Kemry is one of the many new names that came to England
following the Norman Conquest
of 1066. The Kemry family lived in Leicestershire
. The family name, though, is a reference to the area of Cambrai,
near Falaise, in Normandy
. Originally erected in the 6th century as the Diocese of Cambrai, its jurisdiction was immense and included even Brussels and Antwerp.
Early Origins of the Kemry family
The surname Kemry was first found in Leicestershire
, where Godridius (Geoffroi) de Chambrai was awarded estates in return for his service to William the Conqueror. Wace, the Norman poet, mentions Cil de Combrai as one of the knights who challenged King Harold to come forth at Senlac in 1066 and this is probably a reference to Geoffroi de Cambrai.
Early History of the Kemry family
This web page shows only a small excerpt of our Kemry research.Another 495 words (35 lines of text) covering the years 1165, 1199, 1203, 1273, 1500, 1664, 1701, 1798 and 1806 are included under the topic Early Kemry History in all our PDF Extended History products and printed products wherever possible.
Kemry Spelling Variations
Anglo-Norman names are characterized by a multitude of spelling variations
. When the Normans
became the ruling people of England
in the 11th century, they introduced a new language into a society where the main languages of Old and later Middle English had no definite spelling rules. These languages were more often spoken than written, so they blended freely with one another. Contributing to this mixing of tongues was the fact that medieval scribes spelled words according to sound, ensuring that a person's name would appear differently in nearly every document in which it was recorded. The name has been spelled Cambrey, Cambray, Cambrai, Combray, Cambreye, Camray and many more.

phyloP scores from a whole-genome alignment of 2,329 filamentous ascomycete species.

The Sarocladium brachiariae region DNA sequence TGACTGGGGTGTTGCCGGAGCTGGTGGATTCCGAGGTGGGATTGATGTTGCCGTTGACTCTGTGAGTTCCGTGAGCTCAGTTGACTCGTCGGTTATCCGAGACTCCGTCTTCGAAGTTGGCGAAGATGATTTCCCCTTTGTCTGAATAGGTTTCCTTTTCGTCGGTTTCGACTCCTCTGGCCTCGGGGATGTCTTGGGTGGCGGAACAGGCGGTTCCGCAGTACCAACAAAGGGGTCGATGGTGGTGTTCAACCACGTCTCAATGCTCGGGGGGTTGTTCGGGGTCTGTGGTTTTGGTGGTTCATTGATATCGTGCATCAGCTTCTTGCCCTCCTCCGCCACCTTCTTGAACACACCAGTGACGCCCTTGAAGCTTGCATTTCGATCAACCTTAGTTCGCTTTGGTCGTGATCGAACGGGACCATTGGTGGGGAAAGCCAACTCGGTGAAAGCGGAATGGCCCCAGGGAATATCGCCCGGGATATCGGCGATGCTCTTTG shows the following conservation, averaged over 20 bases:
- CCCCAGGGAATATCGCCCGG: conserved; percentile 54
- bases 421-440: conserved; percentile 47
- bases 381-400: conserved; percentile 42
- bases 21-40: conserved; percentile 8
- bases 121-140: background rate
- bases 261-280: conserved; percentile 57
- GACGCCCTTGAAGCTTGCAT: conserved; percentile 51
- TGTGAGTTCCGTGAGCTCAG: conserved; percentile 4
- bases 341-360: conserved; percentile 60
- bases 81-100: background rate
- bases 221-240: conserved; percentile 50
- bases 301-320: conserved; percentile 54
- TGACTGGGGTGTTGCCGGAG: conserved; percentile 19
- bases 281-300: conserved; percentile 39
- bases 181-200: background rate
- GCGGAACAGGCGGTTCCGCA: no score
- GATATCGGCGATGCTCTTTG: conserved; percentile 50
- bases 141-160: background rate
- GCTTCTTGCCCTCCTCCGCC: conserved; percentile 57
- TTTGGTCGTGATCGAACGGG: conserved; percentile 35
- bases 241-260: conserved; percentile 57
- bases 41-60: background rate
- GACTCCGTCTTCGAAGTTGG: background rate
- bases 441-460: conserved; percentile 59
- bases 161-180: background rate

Early Notables of the Kemry family (pre 1700)
Another 21 words (2 lines of text) are included under the topic Early Kemry Notables in all our PDF Extended History products and printed products wherever possible.
Migration of the Kemry family to the New World and Oceana
For many English families, the political and religious disarray that plagued their homeland made the frontiers of the New World an attractive prospect. Thousands migrated, aboard cramped disease-ridden ships. They arrived sick, poor, and hungry, but were welcomed in many cases with far greater opportunity than at home in England
. Many of these hardy settlers went on to make important contributions to the emerging nations in which they landed. Among early immigrants bearing the name Kemry or a variant listed above were: Joseph Cambrey who arrived in Philadelphia in 1847.